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My research deals with the life-cycle of atmospheric aerosols and
their interactions with clouds.
There are two main motivations for studying aerosols and clouds.
One, there is a concern that particles, especially in urban areas, are
harmful to humans. Two, aerosols is a very important component in our
climate system and any changes in the properties of the aerosol may affect the
climate. The importance of aerosols, in terms of an impact on the climate, is on
the same scale as the greenhouse effect by increasing carbon dioxide.
Particles are formed, transformed and eventually removed from the
atmosphere. The processes controlling these steps of the life-cycle are what we
study. We do this by simulating processes in numerical models or observing
aerosol and cloud properties at different locations and environments around the
world covering the altitude range from the ocean surface up to, and even into,
the stratosphere using aircraft. Often our research is conducted as part of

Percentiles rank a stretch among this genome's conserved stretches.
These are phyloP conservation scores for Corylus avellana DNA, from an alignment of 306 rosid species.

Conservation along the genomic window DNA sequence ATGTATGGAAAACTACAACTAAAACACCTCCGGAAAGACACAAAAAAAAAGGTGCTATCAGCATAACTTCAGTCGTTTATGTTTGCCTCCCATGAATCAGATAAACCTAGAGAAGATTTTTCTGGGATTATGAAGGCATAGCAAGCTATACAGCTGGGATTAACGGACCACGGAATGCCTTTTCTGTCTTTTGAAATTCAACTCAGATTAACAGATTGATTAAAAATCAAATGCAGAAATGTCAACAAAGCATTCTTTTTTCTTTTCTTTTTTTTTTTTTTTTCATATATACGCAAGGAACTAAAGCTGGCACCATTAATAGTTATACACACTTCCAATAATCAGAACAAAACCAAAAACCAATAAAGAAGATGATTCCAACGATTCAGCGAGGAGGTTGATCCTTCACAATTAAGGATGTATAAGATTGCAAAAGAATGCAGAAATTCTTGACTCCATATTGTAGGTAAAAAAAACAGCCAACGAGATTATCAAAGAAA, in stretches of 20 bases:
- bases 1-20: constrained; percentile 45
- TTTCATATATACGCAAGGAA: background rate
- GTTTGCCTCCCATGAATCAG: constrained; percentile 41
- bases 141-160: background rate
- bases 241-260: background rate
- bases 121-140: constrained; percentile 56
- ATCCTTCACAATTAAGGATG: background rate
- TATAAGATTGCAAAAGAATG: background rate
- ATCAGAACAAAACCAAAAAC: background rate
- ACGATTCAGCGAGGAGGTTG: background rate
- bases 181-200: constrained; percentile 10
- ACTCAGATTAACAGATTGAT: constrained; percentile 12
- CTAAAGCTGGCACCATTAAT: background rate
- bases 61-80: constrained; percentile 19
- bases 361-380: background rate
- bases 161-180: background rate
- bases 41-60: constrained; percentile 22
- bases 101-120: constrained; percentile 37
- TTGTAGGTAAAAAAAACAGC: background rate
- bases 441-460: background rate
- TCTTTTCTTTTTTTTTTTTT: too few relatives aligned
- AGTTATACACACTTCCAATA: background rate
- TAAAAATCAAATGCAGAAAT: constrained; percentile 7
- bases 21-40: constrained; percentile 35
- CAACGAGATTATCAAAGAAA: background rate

My own honest motivation for studying aerosols and clouds is
simply because I’m curious about how it all works. Think of it, an aerosol is so
small that it is barely visible in a microscope, but yet it influences cloud
systems so large that they can only be seen in its entire from space.
Latest scientific papers
Composition, isotopic fingerprint and source attribution of nitrate deposition from rain and fog at a Sub-Arctic Mountain site in Central Sweden (Mt Åreskutan)
Interactions between the atmosphere, cryosphere and ecosystems at northern high latitudes
Light-absorption of dust and elemental carbon in snow in the Indian Himalayas and the Finnish Arctic